In the onslaught of M&A activity in 2010 we are seeing many issues relating to Errors and Omissions Insurance that we feel needs to be addressed. Below are some of the more prominent issues to be addressed in a merger or acquisition as it relates to your E&O insurance policy.
Change in Control Provisions
A change in control occurs typically when there is a change in ownership of more than 50% of the voting stock. However, some E&O policies may treat changes of more than only 25% as a change in control. When a change in control occurs, the policy triggers several changes which can include an outright termination of the policy. Highlighted below are some of the more prominent potential issues.
1. The E&O policy terminates effective immediately and will not cover any claims for services provided subsequent to the acquisition date.
2. The policy continues to stay in force, but will not cover any claims for professional services subsequent to the date of the change in control.
3. The policy becomes fully paid up. This means that there will be no returned premium in the event of cancellation of the policy. This is important since most carriers will allow the insured to use unearned premium to offset the cost of an extended reporting endorsement.
4. The E&O insurance policy may only allow an insured to purchase an extended reporting endorsement if the carrier cancels or non-renews the policy. It is therefore possible that an insured may not have the ability to purchase an extended reporting endorsement in the event of a sale, merger, or simply closing their business.
5. The insured will only have a specific amount of time to report the change in control to the E&O carrier and to pay premiums relating to any extended reporting endorsement. If you fail to report the sale/merger to your carrier and pass the time period allotted to report the matter (typically 30 days), then the insured may not have the ability to purchase an extended reporting endorsement. This means there will be not be any coverage available to pay claims reported in the future that may have occurred during the policy period.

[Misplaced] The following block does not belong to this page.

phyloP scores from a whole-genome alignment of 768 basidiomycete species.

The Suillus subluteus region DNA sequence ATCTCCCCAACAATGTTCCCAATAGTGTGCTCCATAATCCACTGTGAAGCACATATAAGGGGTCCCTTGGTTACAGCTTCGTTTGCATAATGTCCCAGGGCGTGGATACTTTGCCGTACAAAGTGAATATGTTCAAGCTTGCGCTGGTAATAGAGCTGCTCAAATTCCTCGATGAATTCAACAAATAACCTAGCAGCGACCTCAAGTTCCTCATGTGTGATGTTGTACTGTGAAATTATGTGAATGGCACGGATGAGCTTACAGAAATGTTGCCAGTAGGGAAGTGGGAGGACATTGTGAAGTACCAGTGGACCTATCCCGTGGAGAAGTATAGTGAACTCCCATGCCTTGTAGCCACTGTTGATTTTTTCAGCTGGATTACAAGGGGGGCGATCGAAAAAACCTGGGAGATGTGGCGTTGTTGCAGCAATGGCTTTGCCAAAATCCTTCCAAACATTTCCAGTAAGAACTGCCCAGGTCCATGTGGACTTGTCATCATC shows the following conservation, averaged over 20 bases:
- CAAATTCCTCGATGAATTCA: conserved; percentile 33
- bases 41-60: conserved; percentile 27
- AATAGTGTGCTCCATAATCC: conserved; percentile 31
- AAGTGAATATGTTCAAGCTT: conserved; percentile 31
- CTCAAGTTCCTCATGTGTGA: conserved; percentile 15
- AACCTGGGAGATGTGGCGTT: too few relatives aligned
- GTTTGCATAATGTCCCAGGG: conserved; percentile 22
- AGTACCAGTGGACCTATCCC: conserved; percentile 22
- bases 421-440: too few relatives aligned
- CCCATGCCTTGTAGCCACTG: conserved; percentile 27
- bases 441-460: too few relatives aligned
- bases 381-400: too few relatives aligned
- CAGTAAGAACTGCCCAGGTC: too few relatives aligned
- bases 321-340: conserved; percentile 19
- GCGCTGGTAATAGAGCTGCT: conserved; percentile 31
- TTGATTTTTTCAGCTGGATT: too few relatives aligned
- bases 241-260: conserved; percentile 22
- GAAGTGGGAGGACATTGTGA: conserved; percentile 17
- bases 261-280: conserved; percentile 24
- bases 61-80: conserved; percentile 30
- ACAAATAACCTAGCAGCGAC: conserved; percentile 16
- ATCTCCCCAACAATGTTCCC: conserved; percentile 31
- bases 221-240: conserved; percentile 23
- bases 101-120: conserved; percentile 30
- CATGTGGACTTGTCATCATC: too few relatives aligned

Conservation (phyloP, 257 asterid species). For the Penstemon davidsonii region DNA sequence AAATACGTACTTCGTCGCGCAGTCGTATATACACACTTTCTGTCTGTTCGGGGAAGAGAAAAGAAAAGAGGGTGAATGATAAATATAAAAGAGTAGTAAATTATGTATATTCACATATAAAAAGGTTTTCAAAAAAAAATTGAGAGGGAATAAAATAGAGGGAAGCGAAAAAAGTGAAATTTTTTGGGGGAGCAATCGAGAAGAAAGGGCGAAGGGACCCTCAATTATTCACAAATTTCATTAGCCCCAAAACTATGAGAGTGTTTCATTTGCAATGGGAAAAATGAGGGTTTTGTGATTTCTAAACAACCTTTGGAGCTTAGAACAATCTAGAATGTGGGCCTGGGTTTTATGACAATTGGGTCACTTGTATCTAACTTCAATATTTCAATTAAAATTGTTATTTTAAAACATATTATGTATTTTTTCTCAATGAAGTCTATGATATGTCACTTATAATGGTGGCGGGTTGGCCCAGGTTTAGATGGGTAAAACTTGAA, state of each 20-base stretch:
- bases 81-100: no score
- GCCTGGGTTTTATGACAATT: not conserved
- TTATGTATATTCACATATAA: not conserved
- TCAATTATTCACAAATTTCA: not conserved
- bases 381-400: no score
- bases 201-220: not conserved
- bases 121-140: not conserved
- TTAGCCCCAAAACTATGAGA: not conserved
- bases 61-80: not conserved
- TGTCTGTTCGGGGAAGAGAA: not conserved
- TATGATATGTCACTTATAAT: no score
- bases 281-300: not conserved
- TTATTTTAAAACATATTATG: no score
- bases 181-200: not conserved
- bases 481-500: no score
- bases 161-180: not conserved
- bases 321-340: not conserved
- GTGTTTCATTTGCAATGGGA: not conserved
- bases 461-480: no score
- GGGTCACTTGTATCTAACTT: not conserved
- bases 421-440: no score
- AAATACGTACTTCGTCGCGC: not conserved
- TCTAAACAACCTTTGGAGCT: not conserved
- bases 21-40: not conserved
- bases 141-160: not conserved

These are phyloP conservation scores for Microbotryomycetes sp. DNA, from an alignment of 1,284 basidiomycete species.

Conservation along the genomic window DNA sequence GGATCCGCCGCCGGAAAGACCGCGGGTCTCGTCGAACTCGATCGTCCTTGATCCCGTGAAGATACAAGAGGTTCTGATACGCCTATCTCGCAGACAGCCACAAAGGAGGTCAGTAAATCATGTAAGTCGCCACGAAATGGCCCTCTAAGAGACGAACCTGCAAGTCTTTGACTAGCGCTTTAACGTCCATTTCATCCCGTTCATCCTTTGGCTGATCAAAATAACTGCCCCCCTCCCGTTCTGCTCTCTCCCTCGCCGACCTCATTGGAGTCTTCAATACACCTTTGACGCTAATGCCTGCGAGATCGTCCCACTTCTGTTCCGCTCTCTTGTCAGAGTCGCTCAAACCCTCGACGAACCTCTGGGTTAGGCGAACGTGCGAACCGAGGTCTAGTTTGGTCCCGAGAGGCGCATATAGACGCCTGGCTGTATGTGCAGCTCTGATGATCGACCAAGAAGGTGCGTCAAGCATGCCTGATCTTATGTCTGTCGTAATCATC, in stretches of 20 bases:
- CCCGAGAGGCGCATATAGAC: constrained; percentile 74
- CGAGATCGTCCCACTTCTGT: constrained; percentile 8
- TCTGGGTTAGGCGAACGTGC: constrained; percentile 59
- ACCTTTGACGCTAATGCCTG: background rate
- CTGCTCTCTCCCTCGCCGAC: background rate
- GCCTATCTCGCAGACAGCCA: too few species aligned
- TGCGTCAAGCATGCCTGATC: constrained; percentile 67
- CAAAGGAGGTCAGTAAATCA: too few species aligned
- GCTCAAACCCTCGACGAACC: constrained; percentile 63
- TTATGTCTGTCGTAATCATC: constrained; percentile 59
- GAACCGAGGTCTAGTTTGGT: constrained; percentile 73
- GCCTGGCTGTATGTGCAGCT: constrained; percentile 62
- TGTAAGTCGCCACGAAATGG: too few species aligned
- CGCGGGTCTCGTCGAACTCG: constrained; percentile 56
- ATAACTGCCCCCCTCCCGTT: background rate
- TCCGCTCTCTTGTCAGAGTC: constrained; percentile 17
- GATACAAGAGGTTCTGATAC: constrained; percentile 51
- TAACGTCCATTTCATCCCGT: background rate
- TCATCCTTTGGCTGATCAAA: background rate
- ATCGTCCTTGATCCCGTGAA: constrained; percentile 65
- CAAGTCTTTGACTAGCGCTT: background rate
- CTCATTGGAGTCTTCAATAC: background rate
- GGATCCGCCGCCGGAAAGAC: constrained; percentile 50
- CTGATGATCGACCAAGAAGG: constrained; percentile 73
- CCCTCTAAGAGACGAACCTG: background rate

Extended Reporting Options
Most E&O policies will provide the ability to purchase an extended reporting endorsement. This additional coverage allows an insured to report claims in the future for wrongful acts that occurred subsequent to the retroactive date in the policy and prior to the date of the acquisition for some period. This additional period of time to report claims is purchased in 12 month increments ranging from 12 to 60 months. The most common is 36 months. The cost of this additional time to report claims averages about 100% of expiring premium for 12 month to 200% or 250% for 36 months.
Insured Entities and Predecessor Companies
The acquiring company will typically up the E&O coverage for the acquired entity on its own policy. It is imperative that the acquiring company work closely with the broker and the acquired company to ensure that the policy provisions, named insureds and covered professional services are properly on the new policy. Often companies that were acquired or sold in the past are not listed on the new policy and are subject to future uncovered claims. A specific list of all companies, DBA’s, and predecessor companies should be provided to the new company and its broker.
Professional Services to be Covered
Each company is unique and so are their E&O policies. When moving Errors and Omissions Insurance coverage to the new entity it is imperative that the full scope of professional services of the acquired company be taken into consideration when adding to the new company’s policy. We often find that the acquiring company’s E&O policy is less comprehensive and they simply overlook the uniqueness of the Professional Services provided by the acquired company. It is important to make sure that these Professional Services are covered under the acquiring company’s E&O policy. Often such nuances are overlooked in the acquisition.
Entities/ Divisions Acquired
In some acquisitions, only a portion of a company is being acquired. This creates some unique issues since it addresses the issue of: “can you purchase an extended reporting endorsement for only a portion of the policy”. We have successfully provided options to do just that. Another issue to consider is that when a substantial portion of a company is sold, its liabilities may still remain. What this means is that the operations remaining will continue to have to pay E&O premiums based on the combined entity for about 3-5 years depending upon the nature of the business. The company remaining may not have taken into consideration that they would have to continue to pay for the risk of the entire entity subsequent to the sale.
The above are just highlight of some of the E&O insurance issues relating to acquisitions and your E&O policy. Call the Professionals at Axis Insurance Services, LLC to discuss how we might assist in the acquisition process.
Mike W Smith, Principal
Axis Insurance Services LLC